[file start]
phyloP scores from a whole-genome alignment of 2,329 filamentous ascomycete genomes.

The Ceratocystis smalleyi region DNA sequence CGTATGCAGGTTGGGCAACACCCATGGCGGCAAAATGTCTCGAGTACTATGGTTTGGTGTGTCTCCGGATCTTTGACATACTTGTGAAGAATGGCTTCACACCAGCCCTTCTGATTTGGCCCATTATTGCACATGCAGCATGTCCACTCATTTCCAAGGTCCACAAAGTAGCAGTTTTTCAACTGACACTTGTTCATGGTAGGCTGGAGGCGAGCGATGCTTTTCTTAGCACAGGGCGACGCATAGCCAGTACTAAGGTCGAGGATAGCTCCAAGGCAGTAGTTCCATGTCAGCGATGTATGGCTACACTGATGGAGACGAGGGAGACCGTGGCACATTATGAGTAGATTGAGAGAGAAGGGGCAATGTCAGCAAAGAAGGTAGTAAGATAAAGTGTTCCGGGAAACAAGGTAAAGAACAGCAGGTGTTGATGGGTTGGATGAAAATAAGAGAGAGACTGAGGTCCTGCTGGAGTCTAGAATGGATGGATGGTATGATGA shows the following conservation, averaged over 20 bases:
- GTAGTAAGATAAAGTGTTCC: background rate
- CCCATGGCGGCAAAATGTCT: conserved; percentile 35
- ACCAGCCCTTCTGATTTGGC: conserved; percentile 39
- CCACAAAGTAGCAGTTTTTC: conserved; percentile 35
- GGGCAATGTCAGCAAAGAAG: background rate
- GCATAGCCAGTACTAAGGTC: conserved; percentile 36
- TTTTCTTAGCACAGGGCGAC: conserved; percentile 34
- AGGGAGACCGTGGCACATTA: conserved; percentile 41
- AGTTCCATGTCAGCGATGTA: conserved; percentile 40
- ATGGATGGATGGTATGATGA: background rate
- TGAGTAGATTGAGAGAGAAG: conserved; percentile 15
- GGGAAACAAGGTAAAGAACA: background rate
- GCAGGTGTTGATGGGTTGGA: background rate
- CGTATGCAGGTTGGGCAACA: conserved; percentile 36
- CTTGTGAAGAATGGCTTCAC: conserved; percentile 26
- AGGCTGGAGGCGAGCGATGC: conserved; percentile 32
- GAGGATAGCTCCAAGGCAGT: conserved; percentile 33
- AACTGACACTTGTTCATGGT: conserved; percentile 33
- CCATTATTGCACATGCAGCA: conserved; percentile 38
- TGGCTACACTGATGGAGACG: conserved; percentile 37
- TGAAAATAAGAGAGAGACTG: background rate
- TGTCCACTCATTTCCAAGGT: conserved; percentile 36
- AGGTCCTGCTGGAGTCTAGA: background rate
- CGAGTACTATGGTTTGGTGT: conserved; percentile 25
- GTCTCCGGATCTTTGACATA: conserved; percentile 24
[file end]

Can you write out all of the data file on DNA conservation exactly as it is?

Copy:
phyloP scores from a whole-genome alignment of 2,329 filamentous ascomycete genomes.

The Ceratocystis smalleyi region DNA sequence CGTATGCAGGTTGGGCAACACCCATGGCGGCAAAATGTCTCGAGTACTATGGTTTGGTGTGTCTCCGGATCTTTGACATACTTGTGAAGAATGGCTTCACACCAGCCCTTCTGATTTGGCCCATTATTGCACATGCAGCATGTCCACTCATTTCCAAGGTCCACAAAGTAGCAGTTTTTCAACTGACACTTGTTCATGGTAGGCTGGAGGCGAGCGATGCTTTTCTTAGCACAGGGCGACGCATAGCCAGTACTAAGGTCGAGGATAGCTCCAAGGCAGTAGTTCCATGTCAGCGATGTATGGCTACACTGATGGAGACGAGGGAGACCGTGGCACATTATGAGTAGATTGAGAGAGAAGGGGCAATGTCAGCAAAGAAGGTAGTAAGATAAAGTGTTCCGGGAAACAAGGTAAAGAACAGCAGGTGTTGATGGGTTGGATGAAAATAAGAGAGAGACTGAGGTCCTGCTGGAGTCTAGAATGGATGGATGGTATGATGA shows the following conservation, averaged over 20 bases:
- GTAGTAAGATAAAGTGTTCC: background rate
- CCCATGGCGGCAAAATGTCT: conserved; percentile 35
- ACCAGCCCTTCTGATTTGGC: conserved; percentile 39
- CCACAAAGTAGCAGTTTTTC: conserved; percentile 35
- GGGCAATGTCAGCAAAGAAG: background rate
- GCATAGCCAGTACTAAGGTC: conserved; percentile 36
- TTTTCTTAGCACAGGGCGAC: conserved; percentile 34
- AGGGAGACCGTGGCACATTA: conserved; percentile 41
- AGTTCCATGTCAGCGATGTA: conserved; percentile 40
- ATGGATGGATGGTATGATGA: background rate
- TGAGTAGATTGAGAGAGAAG: conserved; percentile 15
- GGGAAACAAGGTAAAGAACA: background rate
- GCAGGTGTTGATGGGTTGGA: background rate
- CGTATGCAGGTTGGGCAACA: conserved; percentile 36
- CTTGTGAAGAATGGCTTCAC: conserved; percentile 26
- AGGCTGGAGGCGAGCGATGC: conserved; percentile 32
- GAGGATAGCTCCAAGGCAGT: conserved; percentile 33
- AACTGACACTTGTTCATGGT: conserved; percentile 33
- CCATTATTGCACATGCAGCA: conserved; percentile 38
- TGGCTACACTGATGGAGACG: conserved; percentile 37
- TGAAAATAAGAGAGAGACTG: background rate
- TGTCCACTCATTTCCAAGGT: conserved; percentile 36
- AGGTCCTGCTGGAGTCTAGA: background rate
- CGAGTACTATGGTTTGGTGT: conserved; percentile 25
- GTCTCCGGATCTTTGACATA: conserved; percentile 24